Going to Extremes: Ford's Cold-Weather Testing In The Sunshine State Leads To Enhanced Vehicle Quality Globally

 Each year, Ford brings global prototype vehicles and a team of engineers to the world’s largest climatic test facility – McKinley Climatic Laboratory at Eglin Air Force Base in the Florida panhandle – to push the limits of extreme cold-weather testing in order to improve vehicle quality and performance for customers.
 
In this sophisticated, all-weather facility used by the U.S. Air Force to test every aircraft in the Department of Defense inventory [1], Ford engineers can get temperatures down as low as minus 40 degrees Fahrenheit in a span of just 10 hours. The hot, humid climate of northwest Florida in August has no impact on conditions inside the lab – making it ideal for simulating winter in Alaska’s Prudhoe Bay or Canada’s Yellowknife region.
 
So when it’s the middle of a development cycle, or the middle of summer, and there’s no access to a natural environment where engineers can evaluate whether a vehicle is starting as robustly as it should in below-freezing temperatures, McKinley Climatic Lab allows Ford to simulate, calibrate and validate – all under one roof.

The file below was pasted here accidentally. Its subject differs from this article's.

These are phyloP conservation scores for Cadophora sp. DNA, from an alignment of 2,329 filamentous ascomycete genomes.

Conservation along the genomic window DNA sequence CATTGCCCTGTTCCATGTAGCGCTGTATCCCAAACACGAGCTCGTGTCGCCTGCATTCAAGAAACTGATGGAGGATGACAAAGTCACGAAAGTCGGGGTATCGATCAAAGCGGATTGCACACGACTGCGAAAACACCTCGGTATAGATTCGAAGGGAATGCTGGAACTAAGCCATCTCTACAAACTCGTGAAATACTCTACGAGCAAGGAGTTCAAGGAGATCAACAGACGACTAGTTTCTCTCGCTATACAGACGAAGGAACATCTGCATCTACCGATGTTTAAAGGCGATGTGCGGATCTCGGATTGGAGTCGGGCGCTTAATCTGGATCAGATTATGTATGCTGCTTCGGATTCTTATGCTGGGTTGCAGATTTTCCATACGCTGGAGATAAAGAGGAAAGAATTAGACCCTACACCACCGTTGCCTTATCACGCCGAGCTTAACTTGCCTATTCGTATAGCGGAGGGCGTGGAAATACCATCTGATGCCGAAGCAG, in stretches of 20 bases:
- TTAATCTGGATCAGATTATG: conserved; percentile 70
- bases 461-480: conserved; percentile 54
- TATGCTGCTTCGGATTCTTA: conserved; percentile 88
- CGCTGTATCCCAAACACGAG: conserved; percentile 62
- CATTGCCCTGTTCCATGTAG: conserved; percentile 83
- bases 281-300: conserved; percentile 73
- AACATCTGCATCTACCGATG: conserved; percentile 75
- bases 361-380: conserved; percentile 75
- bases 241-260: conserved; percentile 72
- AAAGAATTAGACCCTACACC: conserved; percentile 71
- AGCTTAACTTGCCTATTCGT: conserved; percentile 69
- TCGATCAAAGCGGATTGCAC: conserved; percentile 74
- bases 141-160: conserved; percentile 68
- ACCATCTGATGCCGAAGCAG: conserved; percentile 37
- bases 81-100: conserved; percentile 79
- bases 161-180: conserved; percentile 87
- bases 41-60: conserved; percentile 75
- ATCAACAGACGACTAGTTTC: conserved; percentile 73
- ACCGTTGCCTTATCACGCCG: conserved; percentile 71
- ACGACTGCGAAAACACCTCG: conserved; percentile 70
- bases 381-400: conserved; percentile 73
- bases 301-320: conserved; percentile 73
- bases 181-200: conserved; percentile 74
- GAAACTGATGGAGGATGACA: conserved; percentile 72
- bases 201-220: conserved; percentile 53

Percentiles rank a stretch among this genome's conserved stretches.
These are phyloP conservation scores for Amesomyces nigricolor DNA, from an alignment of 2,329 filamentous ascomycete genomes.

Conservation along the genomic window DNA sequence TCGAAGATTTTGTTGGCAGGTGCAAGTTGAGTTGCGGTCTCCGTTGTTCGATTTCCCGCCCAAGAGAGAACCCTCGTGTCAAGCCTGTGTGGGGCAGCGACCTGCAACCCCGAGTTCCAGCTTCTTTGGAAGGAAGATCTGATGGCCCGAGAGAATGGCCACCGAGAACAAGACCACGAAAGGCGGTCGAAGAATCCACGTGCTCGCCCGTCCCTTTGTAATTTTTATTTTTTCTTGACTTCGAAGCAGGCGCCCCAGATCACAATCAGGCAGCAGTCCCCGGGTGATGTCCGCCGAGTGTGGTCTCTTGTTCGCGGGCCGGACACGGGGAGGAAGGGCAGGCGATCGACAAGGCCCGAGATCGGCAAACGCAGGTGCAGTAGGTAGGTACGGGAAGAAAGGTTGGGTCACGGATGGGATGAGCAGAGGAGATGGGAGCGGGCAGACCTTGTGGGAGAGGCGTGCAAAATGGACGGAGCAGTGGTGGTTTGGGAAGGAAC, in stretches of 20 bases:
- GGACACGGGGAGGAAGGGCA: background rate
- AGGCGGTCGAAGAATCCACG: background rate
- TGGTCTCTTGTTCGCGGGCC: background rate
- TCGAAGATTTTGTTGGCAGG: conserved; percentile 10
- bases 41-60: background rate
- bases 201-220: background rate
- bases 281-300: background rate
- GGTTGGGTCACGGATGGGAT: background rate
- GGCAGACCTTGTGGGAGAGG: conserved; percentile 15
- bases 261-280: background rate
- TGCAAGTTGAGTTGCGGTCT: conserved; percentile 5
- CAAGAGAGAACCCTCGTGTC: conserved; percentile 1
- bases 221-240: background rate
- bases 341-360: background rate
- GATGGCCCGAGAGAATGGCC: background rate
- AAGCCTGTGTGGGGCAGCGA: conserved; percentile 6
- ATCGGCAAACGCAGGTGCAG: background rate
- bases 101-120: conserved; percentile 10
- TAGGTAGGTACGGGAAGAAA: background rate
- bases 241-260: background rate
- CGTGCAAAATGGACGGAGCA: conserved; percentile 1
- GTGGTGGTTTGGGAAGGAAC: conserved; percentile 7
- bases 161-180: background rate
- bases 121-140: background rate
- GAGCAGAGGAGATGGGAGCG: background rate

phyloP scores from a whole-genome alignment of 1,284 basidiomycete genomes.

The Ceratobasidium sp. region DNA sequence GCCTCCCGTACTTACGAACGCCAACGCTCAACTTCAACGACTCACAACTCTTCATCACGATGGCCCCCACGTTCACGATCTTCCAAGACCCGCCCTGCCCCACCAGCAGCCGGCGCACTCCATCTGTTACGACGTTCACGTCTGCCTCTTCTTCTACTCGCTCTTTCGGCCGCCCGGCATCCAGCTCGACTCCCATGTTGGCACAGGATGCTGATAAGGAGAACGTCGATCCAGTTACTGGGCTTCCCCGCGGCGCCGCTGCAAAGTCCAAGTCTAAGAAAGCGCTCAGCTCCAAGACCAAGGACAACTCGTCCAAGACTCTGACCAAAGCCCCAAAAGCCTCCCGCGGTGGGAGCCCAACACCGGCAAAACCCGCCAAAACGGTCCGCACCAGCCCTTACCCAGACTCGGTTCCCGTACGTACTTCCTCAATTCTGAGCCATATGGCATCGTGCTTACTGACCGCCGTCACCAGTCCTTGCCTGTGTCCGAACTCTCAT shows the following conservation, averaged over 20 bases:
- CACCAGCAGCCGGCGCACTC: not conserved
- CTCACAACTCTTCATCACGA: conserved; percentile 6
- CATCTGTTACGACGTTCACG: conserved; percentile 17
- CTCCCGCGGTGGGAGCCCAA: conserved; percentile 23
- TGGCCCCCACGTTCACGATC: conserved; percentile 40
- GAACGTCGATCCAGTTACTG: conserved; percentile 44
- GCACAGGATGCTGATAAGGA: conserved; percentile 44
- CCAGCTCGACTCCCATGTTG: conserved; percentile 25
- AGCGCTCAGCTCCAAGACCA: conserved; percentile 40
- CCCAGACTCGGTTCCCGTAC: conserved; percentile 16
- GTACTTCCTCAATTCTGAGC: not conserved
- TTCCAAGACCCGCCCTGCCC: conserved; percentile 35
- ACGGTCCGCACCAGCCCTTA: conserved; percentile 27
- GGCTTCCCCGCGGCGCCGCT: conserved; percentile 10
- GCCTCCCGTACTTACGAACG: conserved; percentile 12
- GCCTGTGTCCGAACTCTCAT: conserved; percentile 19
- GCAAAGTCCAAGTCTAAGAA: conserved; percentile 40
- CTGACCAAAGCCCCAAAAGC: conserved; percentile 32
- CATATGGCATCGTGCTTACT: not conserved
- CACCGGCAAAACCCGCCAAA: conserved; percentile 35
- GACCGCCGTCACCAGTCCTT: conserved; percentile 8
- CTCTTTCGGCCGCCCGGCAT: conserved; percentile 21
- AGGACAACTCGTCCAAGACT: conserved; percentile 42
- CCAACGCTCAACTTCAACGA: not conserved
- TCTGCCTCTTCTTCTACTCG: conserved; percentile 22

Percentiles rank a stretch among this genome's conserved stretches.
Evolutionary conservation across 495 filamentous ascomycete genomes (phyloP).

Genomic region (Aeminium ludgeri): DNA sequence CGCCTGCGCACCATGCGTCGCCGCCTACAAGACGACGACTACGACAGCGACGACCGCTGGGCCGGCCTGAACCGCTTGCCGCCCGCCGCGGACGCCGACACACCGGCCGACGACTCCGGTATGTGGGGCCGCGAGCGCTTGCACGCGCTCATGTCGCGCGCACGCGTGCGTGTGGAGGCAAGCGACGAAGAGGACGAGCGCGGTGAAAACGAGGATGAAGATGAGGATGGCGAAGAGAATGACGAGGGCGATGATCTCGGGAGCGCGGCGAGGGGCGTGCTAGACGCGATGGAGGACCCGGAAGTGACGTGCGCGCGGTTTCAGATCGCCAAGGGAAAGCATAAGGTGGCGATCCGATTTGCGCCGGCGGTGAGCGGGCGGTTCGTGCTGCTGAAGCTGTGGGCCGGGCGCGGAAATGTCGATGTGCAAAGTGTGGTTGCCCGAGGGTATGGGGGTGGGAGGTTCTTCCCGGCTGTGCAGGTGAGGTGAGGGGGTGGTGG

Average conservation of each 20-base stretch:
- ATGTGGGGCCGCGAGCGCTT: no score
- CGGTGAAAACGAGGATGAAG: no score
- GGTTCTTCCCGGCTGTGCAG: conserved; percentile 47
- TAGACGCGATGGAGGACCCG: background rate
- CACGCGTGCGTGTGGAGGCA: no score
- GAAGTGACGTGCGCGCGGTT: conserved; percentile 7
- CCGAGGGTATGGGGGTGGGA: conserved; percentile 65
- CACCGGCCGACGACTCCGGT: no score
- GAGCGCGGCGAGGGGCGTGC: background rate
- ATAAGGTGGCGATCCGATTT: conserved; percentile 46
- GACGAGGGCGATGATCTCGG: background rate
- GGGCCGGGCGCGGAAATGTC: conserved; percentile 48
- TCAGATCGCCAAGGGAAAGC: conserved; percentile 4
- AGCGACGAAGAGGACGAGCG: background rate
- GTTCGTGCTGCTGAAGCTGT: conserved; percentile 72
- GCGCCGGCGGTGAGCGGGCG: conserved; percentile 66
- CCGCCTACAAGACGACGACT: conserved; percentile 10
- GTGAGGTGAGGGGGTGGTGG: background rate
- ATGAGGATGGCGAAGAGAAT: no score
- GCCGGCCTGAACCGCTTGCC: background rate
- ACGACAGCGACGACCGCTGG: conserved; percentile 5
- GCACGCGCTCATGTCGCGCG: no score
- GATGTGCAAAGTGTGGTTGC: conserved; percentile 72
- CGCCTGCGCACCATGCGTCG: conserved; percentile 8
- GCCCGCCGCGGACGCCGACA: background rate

The opportunity to accommodate 75 global prototype vehicles of all sizes for rigorous testing – plus house a versatile team of 54 engineers and technical experts – creates efficiency in the company’s product development cycle that helps Ford learn in just three weeks what could take twice as long in a smaller facility. Collecting multiple data sets, analyzing results, and comparing and contrasting enables Ford engineers to quickly implement changes that enhance vehicle quality and ultimately benefit the customer.
 
Source: 
Ford